Not to send a message of sour grapes with a recent candidate experience I had, but… why not? When I bring a candidate to the table, prep him for an interview, negotiate an offer, and then he decides to no-show for a position he’d accepted, it sends me a loud message to me and the countless others who’ve put their time into the search – we’ve been left “high and dry'”. It’s surreal to step back and think that all the effort that went into this search was wasted.
It’s human to make mistakes and to sometimes change our minds on important issues. I get that. What I don’t get is when someone doesn’t have the decency or strength of character to pick up the phone (or even return a phone call after pulling out) to explain what’s happened and why the candidate decided at the very last minute not to show up. It’s called business etiquette (or proper protocol, or whatever you want to call it) and in this case, it did not happen. Receiving that call from a client trying to find out why their new recruit has failed to show up on Monday morning is completely embarrassing. This is after they’ve invested time and resources to prepare for the new employee’s arrival, of course, including:
Setting up voicemail
Establishing an e-mail account
Ordering credit cards for travel-related expenses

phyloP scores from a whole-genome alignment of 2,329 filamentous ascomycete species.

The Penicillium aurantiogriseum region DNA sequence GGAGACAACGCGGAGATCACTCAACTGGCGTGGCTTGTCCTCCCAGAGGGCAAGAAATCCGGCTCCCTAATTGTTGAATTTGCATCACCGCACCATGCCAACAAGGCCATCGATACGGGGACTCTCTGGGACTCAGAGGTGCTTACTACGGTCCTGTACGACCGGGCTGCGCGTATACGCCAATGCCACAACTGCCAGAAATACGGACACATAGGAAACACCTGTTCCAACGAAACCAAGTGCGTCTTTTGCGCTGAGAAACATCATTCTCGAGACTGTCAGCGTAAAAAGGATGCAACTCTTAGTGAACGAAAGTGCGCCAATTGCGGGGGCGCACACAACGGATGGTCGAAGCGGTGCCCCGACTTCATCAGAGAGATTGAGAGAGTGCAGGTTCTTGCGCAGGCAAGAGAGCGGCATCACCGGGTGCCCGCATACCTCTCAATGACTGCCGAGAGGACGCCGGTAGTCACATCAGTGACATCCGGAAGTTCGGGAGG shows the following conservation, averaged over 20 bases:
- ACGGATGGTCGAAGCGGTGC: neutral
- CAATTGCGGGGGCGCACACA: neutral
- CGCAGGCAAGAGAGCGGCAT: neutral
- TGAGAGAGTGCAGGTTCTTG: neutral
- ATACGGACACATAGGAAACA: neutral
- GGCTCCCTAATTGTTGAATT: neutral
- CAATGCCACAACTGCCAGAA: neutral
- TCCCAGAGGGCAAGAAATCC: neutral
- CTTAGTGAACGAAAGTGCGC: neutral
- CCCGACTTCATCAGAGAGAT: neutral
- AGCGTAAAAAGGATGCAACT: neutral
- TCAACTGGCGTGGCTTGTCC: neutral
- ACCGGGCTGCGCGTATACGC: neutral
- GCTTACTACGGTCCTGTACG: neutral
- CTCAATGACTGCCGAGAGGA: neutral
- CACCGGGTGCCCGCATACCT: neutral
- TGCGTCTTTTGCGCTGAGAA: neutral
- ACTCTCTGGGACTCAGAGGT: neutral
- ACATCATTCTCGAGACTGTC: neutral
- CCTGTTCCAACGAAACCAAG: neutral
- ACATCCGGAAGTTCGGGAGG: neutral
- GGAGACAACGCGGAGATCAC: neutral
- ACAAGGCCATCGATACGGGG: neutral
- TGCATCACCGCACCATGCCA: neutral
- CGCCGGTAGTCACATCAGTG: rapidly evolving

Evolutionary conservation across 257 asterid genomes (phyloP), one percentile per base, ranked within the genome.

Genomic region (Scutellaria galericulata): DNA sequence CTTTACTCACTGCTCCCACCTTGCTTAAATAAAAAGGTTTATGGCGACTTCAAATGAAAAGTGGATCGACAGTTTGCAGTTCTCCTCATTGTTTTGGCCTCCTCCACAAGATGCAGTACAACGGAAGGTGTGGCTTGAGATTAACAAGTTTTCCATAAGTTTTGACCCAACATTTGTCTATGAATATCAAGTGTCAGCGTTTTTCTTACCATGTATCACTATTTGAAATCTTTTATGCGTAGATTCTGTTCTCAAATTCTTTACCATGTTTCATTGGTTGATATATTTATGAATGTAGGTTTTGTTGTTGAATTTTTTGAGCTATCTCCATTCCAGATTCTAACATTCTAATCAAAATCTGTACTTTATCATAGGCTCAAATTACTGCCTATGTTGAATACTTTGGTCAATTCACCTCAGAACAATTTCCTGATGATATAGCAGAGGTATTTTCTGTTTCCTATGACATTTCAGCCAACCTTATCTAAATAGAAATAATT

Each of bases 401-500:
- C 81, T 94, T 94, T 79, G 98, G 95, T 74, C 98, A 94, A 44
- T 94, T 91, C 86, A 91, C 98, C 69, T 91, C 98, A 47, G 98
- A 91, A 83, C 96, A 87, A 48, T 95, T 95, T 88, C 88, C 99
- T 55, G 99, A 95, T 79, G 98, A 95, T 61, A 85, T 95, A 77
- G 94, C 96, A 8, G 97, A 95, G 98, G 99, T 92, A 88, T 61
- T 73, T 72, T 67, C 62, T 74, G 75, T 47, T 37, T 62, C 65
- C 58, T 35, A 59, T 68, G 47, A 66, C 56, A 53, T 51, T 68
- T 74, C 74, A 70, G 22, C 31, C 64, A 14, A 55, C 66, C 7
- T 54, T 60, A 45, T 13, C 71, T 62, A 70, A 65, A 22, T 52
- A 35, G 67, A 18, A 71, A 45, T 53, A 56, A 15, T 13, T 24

Ordering and paying for a new cell phone
Ordering and paying for a new laptop
Booking airfare for an upcoming trade show
Scheduling a complete training and on-boarding plan
Announcing the “New Employee” to the entire employee population
So by now I think you get my point. Backing out of an offer – after telling everyone involved how excited you are about joining the organization, signing and accepting the job offer while continuing to look for a better deal like some NFL or NBA free agent – is just plain wrong. You’ve destroyed your brand equity and your reputation in the market and risk having this story told to others who may know lots of influential people in this space.
If you do find yourself struggling with a decision to accept an offer, then by all means, listen to the little voice inside your head and opt out early. Do it out of respect for the very people who’ve invested time, energy and money in vetting you as a candidate. Leaving them high and dry has real consequences downstream, not just for the organization and recruiter, but also for you and your brand.